[ntp:questions] Timing GPS recommendations

Chris Albertson albertson.chris at gmail.com
Tue Aug 21 06:30:32 UTC 2012

Actually can CAN set a remote clock very accurately.  This is how NTP works
and what it idoes best.    NTP uses the Internet to synchronise clocks to
MUCH higher precision than the delay in Internet messages.

Try this:  You try to adjust the rate of an old mechanical clock by
adjusting a screw that says "faster/slower".  But your "reference clock" is
across the street and you have to walk back and forth.   This can actually
work very well if you can wait a few months.   First you walk across the
street and back and measure the time it takes.  Do this many times and keep
the mean and sigma.  Now you can set your clock to what you read on the
reference clock but add in 1/2 the mean round trip time.   Now wait 100
days.   Go and read the reference clock and come back add 1/2 the mean and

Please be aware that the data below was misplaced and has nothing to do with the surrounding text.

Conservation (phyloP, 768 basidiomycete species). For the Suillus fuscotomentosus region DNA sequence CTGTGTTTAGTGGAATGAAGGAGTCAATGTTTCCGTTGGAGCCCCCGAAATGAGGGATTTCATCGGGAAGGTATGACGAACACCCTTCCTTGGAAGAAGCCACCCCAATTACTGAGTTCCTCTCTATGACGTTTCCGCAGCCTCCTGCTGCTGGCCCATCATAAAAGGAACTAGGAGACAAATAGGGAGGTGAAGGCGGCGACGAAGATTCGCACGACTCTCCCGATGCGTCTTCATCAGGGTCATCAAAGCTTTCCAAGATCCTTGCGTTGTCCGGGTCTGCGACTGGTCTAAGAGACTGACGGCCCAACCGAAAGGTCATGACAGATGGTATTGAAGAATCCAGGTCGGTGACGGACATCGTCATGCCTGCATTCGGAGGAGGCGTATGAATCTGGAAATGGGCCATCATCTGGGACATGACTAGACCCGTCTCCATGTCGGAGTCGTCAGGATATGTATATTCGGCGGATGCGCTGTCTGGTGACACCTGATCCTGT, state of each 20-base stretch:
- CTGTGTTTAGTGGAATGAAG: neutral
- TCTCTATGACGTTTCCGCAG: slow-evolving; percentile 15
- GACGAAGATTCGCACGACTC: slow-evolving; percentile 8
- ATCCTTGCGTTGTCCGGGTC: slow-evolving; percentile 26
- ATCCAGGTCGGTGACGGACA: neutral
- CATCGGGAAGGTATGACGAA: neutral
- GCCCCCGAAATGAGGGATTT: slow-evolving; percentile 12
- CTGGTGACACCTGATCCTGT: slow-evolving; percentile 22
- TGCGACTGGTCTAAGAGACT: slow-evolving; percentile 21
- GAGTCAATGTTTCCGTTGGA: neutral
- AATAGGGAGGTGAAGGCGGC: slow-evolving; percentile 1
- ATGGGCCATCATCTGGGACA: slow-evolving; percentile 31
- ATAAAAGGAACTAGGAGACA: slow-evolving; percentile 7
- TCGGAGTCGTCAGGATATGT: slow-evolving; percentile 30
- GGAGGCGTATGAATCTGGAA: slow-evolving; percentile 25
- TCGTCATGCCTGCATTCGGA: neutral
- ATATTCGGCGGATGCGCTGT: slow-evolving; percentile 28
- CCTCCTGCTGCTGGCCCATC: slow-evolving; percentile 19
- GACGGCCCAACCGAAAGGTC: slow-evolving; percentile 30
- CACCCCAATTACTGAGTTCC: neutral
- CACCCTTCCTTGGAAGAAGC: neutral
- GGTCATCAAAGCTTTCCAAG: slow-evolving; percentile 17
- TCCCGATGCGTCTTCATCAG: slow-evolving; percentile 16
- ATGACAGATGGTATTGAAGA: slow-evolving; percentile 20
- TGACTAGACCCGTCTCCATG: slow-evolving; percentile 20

note the error.  Let's say your clock gained one minute.   Now you know the
rate of your clock relative to the standard to better then one part in
100,000.  We adjust the screww to remove some fraction of the observed
error.  Then we wait aother 100 days and do it again.  Eventually the error
in the rate gets small.    NTP uses this same method but repeats it
thousands of times.

The accuracy with which you can set your remote clock by walking down the
street depends on measuring the mean time to wak down the street.  But we
are using a computer so measure many tests

On Mon, Aug 20, 2012 at 12:17 PM, unruh <unruh at invalid.ca> wrote:

>  Imagine that you have a wristwatch
> that is accurate to the second but your send out messangers by foot to
> deliver the time to your friend across town. Do you really think that
> buying a new wrist watch is the way to improve the time your friend
> gets?

Chris Albertson
Redondo Beach, California

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